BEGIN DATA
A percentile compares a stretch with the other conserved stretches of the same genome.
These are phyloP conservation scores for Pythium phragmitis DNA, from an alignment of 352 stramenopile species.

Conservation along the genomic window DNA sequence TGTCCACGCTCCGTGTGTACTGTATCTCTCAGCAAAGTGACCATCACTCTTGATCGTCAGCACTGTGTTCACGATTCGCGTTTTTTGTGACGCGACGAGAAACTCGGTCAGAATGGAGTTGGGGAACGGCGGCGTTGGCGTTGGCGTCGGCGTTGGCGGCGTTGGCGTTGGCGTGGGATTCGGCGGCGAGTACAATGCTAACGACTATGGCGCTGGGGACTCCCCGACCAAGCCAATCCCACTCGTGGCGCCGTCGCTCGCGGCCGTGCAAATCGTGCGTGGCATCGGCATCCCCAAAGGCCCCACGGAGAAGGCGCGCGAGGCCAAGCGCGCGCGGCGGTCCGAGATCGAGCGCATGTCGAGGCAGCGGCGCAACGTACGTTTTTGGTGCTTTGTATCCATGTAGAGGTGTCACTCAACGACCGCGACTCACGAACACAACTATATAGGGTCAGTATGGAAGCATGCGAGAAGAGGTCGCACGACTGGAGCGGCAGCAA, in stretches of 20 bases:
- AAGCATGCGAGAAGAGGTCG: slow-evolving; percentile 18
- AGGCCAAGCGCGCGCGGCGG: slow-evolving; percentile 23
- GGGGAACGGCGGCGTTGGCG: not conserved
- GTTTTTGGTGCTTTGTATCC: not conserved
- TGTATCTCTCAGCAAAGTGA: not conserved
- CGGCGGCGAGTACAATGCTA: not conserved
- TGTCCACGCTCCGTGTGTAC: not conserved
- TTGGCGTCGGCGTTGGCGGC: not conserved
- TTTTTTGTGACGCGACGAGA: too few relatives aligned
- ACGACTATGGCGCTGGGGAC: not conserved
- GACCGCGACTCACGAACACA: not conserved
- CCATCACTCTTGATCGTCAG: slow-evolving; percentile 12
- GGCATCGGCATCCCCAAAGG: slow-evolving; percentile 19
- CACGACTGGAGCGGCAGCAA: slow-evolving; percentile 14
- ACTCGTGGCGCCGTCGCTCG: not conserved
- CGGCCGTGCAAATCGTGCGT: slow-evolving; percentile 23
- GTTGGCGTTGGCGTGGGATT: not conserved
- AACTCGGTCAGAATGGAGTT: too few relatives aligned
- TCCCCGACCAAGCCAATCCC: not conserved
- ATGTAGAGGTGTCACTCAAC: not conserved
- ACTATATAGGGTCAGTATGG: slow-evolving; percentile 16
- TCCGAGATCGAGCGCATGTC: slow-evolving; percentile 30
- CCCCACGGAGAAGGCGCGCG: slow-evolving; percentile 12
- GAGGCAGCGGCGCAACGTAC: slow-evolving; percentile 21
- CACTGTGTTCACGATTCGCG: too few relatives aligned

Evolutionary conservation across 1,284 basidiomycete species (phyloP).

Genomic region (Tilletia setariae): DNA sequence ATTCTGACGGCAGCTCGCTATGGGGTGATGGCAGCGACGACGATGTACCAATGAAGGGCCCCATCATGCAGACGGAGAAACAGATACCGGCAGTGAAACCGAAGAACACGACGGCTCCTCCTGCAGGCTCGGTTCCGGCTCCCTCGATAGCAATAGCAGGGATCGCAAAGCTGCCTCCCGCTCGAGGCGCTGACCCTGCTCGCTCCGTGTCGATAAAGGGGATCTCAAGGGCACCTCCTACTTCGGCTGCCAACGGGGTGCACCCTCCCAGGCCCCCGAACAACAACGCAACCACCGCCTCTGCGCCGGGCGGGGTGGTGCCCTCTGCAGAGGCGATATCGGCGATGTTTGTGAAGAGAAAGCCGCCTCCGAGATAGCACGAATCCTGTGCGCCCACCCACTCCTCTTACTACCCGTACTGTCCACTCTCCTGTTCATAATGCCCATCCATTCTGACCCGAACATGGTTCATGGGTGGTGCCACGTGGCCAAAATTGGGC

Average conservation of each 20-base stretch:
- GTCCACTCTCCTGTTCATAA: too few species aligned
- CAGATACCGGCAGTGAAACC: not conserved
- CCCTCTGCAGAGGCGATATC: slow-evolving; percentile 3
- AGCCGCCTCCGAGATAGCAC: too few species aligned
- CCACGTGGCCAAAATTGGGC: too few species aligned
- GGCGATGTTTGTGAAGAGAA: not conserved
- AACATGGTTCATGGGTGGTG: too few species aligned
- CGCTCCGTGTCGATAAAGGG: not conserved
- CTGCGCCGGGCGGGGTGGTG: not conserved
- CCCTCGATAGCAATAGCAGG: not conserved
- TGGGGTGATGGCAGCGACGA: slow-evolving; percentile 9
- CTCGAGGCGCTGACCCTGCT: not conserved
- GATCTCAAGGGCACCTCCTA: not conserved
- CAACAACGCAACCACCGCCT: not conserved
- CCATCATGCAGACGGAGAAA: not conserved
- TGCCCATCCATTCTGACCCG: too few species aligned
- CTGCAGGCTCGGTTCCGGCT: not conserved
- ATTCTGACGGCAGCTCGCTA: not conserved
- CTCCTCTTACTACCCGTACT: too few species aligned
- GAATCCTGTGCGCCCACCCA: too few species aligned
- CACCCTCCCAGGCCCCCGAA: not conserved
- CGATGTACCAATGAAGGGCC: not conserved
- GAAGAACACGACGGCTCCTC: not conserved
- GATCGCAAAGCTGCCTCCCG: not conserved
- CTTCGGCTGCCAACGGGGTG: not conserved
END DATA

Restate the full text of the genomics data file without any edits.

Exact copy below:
A percentile compares a stretch with the other conserved stretches of the same genome.
These are phyloP conservation scores for Pythium phragmitis DNA, from an alignment of 352 stramenopile species.

Conservation along the genomic window DNA sequence TGTCCACGCTCCGTGTGTACTGTATCTCTCAGCAAAGTGACCATCACTCTTGATCGTCAGCACTGTGTTCACGATTCGCGTTTTTTGTGACGCGACGAGAAACTCGGTCAGAATGGAGTTGGGGAACGGCGGCGTTGGCGTTGGCGTCGGCGTTGGCGGCGTTGGCGTTGGCGTGGGATTCGGCGGCGAGTACAATGCTAACGACTATGGCGCTGGGGACTCCCCGACCAAGCCAATCCCACTCGTGGCGCCGTCGCTCGCGGCCGTGCAAATCGTGCGTGGCATCGGCATCCCCAAAGGCCCCACGGAGAAGGCGCGCGAGGCCAAGCGCGCGCGGCGGTCCGAGATCGAGCGCATGTCGAGGCAGCGGCGCAACGTACGTTTTTGGTGCTTTGTATCCATGTAGAGGTGTCACTCAACGACCGCGACTCACGAACACAACTATATAGGGTCAGTATGGAAGCATGCGAGAAGAGGTCGCACGACTGGAGCGGCAGCAA, in stretches of 20 bases:
- AAGCATGCGAGAAGAGGTCG: slow-evolving; percentile 18
- AGGCCAAGCGCGCGCGGCGG: slow-evolving; percentile 23
- GGGGAACGGCGGCGTTGGCG: not conserved
- GTTTTTGGTGCTTTGTATCC: not conserved
- TGTATCTCTCAGCAAAGTGA: not conserved
- CGGCGGCGAGTACAATGCTA: not conserved
- TGTCCACGCTCCGTGTGTAC: not conserved
- TTGGCGTCGGCGTTGGCGGC: not conserved
- TTTTTTGTGACGCGACGAGA: too few relatives aligned
- ACGACTATGGCGCTGGGGAC: not conserved
- GACCGCGACTCACGAACACA: not conserved
- CCATCACTCTTGATCGTCAG: slow-evolving; percentile 12
- GGCATCGGCATCCCCAAAGG: slow-evolving; percentile 19
- CACGACTGGAGCGGCAGCAA: slow-evolving; percentile 14
- ACTCGTGGCGCCGTCGCTCG: not conserved
- CGGCCGTGCAAATCGTGCGT: slow-evolving; percentile 23
- GTTGGCGTTGGCGTGGGATT: not conserved
- AACTCGGTCAGAATGGAGTT: too few relatives aligned
- TCCCCGACCAAGCCAATCCC: not conserved
- ATGTAGAGGTGTCACTCAAC: not conserved
- ACTATATAGGGTCAGTATGG: slow-evolving; percentile 16
- TCCGAGATCGAGCGCATGTC: slow-evolving; percentile 30
- CCCCACGGAGAAGGCGCGCG: slow-evolving; percentile 12
- GAGGCAGCGGCGCAACGTAC: slow-evolving; percentile 21
- CACTGTGTTCACGATTCGCG: too few relatives aligned

Evolutionary conservation across 1,284 basidiomycete species (phyloP).

Genomic region (Tilletia setariae): DNA sequence ATTCTGACGGCAGCTCGCTATGGGGTGATGGCAGCGACGACGATGTACCAATGAAGGGCCCCATCATGCAGACGGAGAAACAGATACCGGCAGTGAAACCGAAGAACACGACGGCTCCTCCTGCAGGCTCGGTTCCGGCTCCCTCGATAGCAATAGCAGGGATCGCAAAGCTGCCTCCCGCTCGAGGCGCTGACCCTGCTCGCTCCGTGTCGATAAAGGGGATCTCAAGGGCACCTCCTACTTCGGCTGCCAACGGGGTGCACCCTCCCAGGCCCCCGAACAACAACGCAACCACCGCCTCTGCGCCGGGCGGGGTGGTGCCCTCTGCAGAGGCGATATCGGCGATGTTTGTGAAGAGAAAGCCGCCTCCGAGATAGCACGAATCCTGTGCGCCCACCCACTCCTCTTACTACCCGTACTGTCCACTCTCCTGTTCATAATGCCCATCCATTCTGACCCGAACATGGTTCATGGGTGGTGCCACGTGGCCAAAATTGGGC

Average conservation of each 20-base stretch:
- GTCCACTCTCCTGTTCATAA: too few species aligned
- CAGATACCGGCAGTGAAACC: not conserved
- CCCTCTGCAGAGGCGATATC: slow-evolving; percentile 3
- AGCCGCCTCCGAGATAGCAC: too few species aligned
- CCACGTGGCCAAAATTGGGC: too few species aligned
- GGCGATGTTTGTGAAGAGAA: not conserved
- AACATGGTTCATGGGTGGTG: too few species aligned
- CGCTCCGTGTCGATAAAGGG: not conserved
- CTGCGCCGGGCGGGGTGGTG: not conserved
- CCCTCGATAGCAATAGCAGG: not conserved
- TGGGGTGATGGCAGCGACGA: slow-evolving; percentile 9
- CTCGAGGCGCTGACCCTGCT: not conserved
- GATCTCAAGGGCACCTCCTA: not conserved
- CAACAACGCAACCACCGCCT: not conserved
- CCATCATGCAGACGGAGAAA: not conserved
- TGCCCATCCATTCTGACCCG: too few species aligned
- CTGCAGGCTCGGTTCCGGCT: not conserved
- ATTCTGACGGCAGCTCGCTA: not conserved
- CTCCTCTTACTACCCGTACT: too few species aligned
- GAATCCTGTGCGCCCACCCA: too few species aligned
- CACCCTCCCAGGCCCCCGAA: not conserved
- CGATGTACCAATGAAGGGCC: not conserved
- GAAGAACACGACGGCTCCTC: not conserved
- GATCGCAAAGCTGCCTCCCG: not conserved
- CTTCGGCTGCCAACGGGGTG: not conserved